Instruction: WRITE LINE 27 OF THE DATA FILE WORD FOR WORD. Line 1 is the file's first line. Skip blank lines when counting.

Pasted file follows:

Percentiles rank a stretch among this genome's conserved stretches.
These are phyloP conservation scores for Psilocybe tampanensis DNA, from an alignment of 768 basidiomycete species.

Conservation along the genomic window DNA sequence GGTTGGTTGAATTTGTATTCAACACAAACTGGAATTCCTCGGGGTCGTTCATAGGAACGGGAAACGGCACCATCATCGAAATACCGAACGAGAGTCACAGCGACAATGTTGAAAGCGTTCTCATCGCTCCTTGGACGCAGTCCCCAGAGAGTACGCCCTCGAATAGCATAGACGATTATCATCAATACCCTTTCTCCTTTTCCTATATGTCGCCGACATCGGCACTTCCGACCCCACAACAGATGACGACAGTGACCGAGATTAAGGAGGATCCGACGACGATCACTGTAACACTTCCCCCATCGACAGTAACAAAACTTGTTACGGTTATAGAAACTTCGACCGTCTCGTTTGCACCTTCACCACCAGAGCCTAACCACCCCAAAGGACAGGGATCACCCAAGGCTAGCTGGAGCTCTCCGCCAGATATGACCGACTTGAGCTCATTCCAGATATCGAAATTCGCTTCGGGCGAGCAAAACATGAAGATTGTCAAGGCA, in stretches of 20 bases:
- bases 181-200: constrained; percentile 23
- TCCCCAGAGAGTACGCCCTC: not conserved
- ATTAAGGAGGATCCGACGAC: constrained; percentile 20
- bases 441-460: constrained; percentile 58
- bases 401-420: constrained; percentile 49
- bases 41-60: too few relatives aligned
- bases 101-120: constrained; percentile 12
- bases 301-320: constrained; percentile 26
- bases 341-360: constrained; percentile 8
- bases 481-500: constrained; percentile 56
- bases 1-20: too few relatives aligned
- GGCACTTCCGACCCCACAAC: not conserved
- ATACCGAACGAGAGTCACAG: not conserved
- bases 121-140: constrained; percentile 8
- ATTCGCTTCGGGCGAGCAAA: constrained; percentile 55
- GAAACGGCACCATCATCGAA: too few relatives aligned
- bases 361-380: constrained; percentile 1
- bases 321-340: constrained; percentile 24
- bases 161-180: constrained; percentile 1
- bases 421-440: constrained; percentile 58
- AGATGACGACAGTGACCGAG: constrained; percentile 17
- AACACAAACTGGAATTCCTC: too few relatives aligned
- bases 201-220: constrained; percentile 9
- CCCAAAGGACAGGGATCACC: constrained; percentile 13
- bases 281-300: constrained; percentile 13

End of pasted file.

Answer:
- CCCAAAGGACAGGGATCACC: constrained; percentile 13